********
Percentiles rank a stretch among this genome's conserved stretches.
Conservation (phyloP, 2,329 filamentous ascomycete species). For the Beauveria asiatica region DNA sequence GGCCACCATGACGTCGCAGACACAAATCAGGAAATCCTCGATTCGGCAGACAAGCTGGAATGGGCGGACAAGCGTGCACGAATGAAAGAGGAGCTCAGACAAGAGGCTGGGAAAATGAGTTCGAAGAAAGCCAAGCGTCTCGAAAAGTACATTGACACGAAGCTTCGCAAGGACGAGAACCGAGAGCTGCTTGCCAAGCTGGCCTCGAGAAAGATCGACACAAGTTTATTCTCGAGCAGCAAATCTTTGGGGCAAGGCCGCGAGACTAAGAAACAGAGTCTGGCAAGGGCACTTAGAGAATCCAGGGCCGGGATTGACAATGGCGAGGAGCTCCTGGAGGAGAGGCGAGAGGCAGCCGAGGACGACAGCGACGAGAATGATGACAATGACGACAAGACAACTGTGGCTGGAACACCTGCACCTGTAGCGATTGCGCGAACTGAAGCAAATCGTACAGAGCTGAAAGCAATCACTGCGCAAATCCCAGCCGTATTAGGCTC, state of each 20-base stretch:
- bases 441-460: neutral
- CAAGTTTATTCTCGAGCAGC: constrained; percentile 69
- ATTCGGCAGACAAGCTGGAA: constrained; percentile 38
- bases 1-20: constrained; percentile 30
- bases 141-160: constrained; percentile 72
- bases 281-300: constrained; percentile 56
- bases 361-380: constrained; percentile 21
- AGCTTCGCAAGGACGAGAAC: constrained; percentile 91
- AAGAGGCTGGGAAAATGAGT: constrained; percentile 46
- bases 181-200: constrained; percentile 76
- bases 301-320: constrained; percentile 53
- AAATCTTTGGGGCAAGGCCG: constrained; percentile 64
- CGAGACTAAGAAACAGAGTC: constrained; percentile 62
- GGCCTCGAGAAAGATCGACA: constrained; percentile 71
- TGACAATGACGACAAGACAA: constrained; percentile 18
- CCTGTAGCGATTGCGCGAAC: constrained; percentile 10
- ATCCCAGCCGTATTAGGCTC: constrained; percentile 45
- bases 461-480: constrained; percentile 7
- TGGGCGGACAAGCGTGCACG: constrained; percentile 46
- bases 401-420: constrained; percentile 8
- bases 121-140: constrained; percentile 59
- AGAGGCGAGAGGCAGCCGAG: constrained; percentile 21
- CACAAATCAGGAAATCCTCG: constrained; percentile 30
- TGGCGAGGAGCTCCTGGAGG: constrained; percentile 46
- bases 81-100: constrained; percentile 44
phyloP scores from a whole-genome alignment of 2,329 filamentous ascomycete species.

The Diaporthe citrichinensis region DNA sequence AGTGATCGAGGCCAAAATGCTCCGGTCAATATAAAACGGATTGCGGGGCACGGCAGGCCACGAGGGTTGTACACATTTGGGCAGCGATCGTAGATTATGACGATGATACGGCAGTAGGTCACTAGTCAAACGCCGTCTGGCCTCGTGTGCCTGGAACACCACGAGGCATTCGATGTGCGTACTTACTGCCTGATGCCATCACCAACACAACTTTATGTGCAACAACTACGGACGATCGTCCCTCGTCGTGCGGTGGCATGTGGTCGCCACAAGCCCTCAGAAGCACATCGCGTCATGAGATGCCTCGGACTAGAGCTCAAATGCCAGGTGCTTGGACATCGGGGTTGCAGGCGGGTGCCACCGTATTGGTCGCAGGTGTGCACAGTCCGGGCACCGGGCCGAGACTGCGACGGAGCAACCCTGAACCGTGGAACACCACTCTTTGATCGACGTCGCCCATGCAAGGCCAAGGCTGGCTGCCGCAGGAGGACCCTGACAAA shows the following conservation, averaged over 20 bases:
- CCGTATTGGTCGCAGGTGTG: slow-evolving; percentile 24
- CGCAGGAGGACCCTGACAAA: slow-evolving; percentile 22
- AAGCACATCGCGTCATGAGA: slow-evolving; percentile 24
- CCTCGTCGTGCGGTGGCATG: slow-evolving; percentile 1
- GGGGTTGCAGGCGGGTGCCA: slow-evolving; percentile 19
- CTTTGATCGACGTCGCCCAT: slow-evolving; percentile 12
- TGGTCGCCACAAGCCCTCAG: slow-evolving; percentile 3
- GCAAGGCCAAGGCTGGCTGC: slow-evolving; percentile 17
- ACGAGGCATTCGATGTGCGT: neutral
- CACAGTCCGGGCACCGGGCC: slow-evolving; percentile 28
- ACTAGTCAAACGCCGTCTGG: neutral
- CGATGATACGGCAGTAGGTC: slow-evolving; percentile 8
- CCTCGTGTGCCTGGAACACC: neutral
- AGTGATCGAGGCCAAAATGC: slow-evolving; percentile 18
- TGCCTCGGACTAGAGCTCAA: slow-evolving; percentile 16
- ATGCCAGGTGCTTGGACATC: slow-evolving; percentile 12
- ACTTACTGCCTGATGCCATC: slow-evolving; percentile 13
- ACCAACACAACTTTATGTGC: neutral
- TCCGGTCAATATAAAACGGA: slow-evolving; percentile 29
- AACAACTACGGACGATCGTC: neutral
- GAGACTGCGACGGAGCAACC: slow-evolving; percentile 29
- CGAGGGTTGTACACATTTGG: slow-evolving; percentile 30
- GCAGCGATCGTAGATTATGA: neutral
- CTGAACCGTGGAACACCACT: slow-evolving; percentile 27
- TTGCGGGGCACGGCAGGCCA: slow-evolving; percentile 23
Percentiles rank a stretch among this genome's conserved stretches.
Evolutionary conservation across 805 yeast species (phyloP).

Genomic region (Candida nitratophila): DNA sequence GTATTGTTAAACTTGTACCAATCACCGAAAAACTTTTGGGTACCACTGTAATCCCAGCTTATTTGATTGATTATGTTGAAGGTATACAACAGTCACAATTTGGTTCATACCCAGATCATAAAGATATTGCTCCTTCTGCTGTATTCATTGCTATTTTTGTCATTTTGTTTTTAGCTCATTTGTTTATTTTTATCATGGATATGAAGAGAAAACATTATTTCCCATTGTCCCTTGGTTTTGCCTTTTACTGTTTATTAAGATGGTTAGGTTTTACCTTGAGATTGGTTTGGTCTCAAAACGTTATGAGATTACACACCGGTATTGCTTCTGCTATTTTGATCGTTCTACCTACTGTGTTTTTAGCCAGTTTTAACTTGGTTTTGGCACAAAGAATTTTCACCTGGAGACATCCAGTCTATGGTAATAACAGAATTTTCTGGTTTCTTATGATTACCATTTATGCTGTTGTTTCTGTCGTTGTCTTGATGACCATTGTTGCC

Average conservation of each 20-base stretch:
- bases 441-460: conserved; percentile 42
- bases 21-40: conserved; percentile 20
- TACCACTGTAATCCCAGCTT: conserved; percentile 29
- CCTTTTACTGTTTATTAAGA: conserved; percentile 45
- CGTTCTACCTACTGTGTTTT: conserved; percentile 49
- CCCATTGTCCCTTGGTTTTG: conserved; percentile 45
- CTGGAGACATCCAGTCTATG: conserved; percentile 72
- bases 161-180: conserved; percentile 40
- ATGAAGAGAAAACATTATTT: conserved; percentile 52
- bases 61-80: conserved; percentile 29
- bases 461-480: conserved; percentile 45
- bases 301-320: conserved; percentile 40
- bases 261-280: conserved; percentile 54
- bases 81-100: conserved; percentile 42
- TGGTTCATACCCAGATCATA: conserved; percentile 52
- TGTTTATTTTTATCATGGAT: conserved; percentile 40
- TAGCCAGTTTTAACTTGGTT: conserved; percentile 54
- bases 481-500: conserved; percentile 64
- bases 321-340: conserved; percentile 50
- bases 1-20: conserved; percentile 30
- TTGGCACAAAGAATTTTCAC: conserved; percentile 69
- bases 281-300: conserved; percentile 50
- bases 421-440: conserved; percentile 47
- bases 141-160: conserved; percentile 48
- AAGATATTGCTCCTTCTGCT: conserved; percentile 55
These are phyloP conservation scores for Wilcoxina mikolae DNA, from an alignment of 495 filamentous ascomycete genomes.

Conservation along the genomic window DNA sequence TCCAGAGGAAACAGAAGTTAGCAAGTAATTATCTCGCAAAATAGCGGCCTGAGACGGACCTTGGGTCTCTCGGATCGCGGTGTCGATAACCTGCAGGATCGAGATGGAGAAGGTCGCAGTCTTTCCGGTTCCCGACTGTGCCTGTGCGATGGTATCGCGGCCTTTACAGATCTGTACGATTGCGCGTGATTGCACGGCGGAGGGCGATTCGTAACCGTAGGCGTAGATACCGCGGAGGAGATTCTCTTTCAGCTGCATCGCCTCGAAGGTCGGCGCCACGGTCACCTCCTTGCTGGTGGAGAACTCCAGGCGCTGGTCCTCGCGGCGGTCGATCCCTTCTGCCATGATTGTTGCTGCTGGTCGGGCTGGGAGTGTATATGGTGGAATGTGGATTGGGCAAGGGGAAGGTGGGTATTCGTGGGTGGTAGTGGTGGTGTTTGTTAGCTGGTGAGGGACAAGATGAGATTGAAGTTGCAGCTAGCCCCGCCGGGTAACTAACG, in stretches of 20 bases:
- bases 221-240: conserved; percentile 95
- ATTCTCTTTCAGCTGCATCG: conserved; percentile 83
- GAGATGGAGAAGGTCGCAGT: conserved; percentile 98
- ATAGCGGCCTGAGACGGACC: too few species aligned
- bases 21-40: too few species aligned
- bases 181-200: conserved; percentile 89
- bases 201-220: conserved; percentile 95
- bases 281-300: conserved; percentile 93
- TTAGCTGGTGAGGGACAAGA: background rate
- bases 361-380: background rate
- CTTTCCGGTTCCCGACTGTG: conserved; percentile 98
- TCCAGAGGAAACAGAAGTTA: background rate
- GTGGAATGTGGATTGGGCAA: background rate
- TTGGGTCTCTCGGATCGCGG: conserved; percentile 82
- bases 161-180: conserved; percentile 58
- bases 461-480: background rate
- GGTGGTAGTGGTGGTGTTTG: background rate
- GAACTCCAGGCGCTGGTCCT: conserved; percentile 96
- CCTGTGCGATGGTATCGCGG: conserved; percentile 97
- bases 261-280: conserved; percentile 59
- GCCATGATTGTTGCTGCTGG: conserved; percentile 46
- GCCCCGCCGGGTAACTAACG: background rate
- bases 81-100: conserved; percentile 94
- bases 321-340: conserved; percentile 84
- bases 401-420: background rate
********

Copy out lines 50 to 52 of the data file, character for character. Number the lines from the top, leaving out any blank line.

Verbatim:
- GAGACTGCGACGGAGCAACC: slow-evolving; percentile 29
- CGAGGGTTGTACACATTTGG: slow-evolving; percentile 30
- GCAGCGATCGTAGATTATGA: neutral